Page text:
Speeches and Presentations

American Association of Airport Executives (AAAE)

Presented at Annual Airports and the Rental Car Industry Workshop (as drafted) | Heidi R. King, Deputy Administrator of NHTSA

Monday, November 5, 2018 | Tampa, FL

Thank you for inviting me to join you.  

It is an exciting time in transportation, with a rapid pace of innovation that promises to enhance safety and efficiency in every mode of transportation.  

Changes are occurring across most of the transportation system.

In many of our communities, consumers have access to a broader range of choices across the modes of transportation.

  • Fewer young adults own or drive personal vehicles
  • Many of our neighborhoods now have more pedestrians, and more bicyclists – including share-bike systems
  • Ride-sharing supplements and competes with personal vehicle use and with public transit
  • Now, electric scooters have appeared on our streets

And we are all adapting to the changes. In fact, one major auto manufacturer announced Friday that they are working on electric bikes, that they plan to release in 2019.

Even as consumers are choosing from more transportation options than ever before, new designs of cars and trucks offer more choices, too.

During recent years, new cars have come to offer advanced features like automatic emergency braking, back-up cameras, blind spot detection, lane keeping and collision alerts, and drivers’ assist features.

We read in the news that self-driving cars are under development, and that testing is already underway.

As far as we’ve come, the technology still has a long way to go before self-driving cars become a reality for most of us.  

Currently, there are no vehicles sold with fully self-driving technologies; all of today’s vehicles still require the driver to be engaged and responsible for vehicle operations at all times.   

But already today, our vehicles are becoming complex digital consumer products. 

So much so that I find myself reading about cars in PC Magazine. I’ve read electronic product reviews that tell me “Technology is one of the most important features to consider when buying a new car.” Infotainment, connectivity and apps, audio, navigation, Bluetooth, and safety.

There are other changes that are common on our roads today, and that change does not come without challenges and risks.  

That is why I am so pleased to be with you today. I believe there is much we can do together to foster a safe transition for consumers, and for the driving public.

At the Department of Transportation, Secretary Elaine L. Chao’s priorities are safety, infrastructure, and preparing for the future.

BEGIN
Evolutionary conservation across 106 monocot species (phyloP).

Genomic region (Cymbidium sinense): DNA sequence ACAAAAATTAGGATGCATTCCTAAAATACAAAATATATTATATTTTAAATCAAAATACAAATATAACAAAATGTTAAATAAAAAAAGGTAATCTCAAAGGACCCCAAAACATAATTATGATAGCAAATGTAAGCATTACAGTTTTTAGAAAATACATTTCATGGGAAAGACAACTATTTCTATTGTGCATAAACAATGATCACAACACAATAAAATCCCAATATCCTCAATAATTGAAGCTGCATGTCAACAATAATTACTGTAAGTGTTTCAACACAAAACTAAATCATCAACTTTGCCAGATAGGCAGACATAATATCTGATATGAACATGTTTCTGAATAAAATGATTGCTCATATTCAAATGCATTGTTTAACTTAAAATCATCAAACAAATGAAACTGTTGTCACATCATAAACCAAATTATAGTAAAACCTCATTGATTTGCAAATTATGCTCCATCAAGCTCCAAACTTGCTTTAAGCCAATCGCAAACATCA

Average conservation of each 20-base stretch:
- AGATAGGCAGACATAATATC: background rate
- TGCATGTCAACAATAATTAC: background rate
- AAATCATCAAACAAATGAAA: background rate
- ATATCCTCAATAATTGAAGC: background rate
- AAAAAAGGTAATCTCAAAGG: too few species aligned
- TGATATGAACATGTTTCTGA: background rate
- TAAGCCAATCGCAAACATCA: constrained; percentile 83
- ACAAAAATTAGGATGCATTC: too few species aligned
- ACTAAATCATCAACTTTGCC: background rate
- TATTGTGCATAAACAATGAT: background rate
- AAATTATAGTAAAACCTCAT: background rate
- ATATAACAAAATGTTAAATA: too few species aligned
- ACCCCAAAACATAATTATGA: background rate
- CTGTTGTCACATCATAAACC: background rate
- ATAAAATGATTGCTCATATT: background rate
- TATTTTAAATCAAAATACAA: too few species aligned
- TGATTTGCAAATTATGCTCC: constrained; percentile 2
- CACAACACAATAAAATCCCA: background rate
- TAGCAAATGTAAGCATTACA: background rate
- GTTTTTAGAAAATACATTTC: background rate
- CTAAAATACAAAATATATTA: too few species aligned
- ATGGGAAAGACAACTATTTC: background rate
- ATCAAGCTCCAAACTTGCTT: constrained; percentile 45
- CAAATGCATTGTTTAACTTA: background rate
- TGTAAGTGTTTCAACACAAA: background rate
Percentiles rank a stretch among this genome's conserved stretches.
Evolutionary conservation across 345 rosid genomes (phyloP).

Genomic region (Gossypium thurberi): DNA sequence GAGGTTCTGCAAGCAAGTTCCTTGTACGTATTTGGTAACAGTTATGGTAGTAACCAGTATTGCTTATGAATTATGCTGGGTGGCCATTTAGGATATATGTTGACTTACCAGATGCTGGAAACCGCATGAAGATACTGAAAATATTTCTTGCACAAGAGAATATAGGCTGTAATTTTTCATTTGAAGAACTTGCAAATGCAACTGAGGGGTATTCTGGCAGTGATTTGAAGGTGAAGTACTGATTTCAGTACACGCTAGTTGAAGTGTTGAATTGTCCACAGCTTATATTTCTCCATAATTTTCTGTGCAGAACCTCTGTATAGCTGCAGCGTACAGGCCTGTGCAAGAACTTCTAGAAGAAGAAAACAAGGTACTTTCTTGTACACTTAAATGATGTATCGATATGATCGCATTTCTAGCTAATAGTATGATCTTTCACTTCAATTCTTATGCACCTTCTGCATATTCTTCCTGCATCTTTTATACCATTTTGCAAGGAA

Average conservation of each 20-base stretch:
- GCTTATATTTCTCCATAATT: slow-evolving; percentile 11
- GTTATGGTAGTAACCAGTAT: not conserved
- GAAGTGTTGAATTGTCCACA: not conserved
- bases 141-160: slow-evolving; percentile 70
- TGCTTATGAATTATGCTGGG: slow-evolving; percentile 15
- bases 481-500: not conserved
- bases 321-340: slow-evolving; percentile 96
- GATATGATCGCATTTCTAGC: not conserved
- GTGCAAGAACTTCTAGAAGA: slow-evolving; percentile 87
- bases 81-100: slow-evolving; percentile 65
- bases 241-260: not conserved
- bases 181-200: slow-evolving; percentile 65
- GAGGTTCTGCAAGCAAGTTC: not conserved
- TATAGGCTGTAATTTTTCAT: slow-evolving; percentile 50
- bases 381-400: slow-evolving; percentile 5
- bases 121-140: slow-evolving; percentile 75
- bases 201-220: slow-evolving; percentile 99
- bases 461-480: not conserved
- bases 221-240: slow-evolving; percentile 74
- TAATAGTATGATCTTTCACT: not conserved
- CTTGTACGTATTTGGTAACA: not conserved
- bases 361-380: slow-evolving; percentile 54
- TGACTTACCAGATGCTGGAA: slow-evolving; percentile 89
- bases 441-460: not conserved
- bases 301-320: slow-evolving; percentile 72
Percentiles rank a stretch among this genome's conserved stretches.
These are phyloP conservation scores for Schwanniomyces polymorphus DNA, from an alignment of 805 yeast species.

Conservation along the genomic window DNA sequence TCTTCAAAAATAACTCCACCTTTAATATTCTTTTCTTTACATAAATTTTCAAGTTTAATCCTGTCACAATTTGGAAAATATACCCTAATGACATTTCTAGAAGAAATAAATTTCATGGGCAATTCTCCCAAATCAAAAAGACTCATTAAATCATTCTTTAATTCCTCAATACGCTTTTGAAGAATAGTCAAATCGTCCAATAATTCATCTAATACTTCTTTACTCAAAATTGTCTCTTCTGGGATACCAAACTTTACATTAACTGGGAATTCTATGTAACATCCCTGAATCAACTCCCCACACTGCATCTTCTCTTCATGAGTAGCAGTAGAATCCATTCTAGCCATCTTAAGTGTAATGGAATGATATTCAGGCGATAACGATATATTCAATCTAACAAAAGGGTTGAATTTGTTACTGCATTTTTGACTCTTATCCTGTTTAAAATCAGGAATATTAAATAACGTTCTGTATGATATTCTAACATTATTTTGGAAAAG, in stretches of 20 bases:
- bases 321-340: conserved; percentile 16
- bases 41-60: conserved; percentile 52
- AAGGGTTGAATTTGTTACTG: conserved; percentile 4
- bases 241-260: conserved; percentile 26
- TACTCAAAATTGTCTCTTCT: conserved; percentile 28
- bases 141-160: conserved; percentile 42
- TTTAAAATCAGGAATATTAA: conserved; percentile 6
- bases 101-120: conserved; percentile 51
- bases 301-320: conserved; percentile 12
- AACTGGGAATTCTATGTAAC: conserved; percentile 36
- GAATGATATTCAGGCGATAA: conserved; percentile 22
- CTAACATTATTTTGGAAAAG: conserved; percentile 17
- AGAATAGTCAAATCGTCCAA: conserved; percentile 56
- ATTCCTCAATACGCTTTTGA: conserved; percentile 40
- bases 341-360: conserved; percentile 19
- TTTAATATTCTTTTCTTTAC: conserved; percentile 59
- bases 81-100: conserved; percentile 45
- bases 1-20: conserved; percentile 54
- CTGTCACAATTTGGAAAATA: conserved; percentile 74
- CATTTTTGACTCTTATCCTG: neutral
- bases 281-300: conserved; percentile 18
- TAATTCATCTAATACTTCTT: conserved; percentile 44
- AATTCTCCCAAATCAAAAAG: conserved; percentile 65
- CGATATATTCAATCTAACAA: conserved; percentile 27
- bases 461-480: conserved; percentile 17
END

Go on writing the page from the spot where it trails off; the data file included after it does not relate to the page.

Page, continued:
At NHTSA, our mission is to save lives and prevent injuries. For that reason, our interest in automated driving systems is in motor vehicle innovations that may improve safety.

Vehicle automation has captured the imagination of the public because of its seemingly miraculous potential to improve safety, to enhance mobility, and to add more useful hours to our day. Instead of sitting in traffic, many of us imagine hours currently focused on the driving task that could be spent doing something else. 

The potential for dramatically enhanced mobility for those who are unable to drive conventional vehicles— including the elderly, disabled, or vision-impaired—would be nothing short of life-changing.

Because the technology could offer such dramatic safety, mobility, and economic benefits, the emerging technology attracts billions of dollars in private investments.

But for NHTSA, the value lies in how many lives we can save, and how many injuries we can prevent.

In the United States, we lose more than 37,000 friends and neighbors, colleagues, and family members to traffic crashes every year.

We hope that the emerging technology will save lives, but it will only get to market if ALL OF US take these first steps wisely and safely.

NHTSA regulates all vehicles

As many of you know, the National Highway Traffic Safety Administration is the Agency responsible for automotive safety in the United States. 

NHTSA’s mission is to save lives, prevent injuries, and to reduce the cost of traffic crashes. 

NHTSA regulates the design, performance, and manufacture of motorized vehicles, including traditional automobiles, trucks, and buses, but also those equipped with new technologies.

In fact, all vehicles -- and all vehicle equipment manufacturers -- continue to be subject to DOT’s safety regulatory oversight.  

Federal Motor Vehicle Safety Standards are the specific regulations that apply to both motor vehicles and motor vehicle equipment.  

But the oversight is not limited only to the Federal Motor Vehicle Safety Standards. Any motor vehicle or vehicle equipment continues to be subject to recall if a safety defect exists that poses an unreasonable safety risk.

NHTSA also supports safe driver behaviors

In addition to regulating motorized vehicles, NHTSA develops and supports programs to improve driver safety.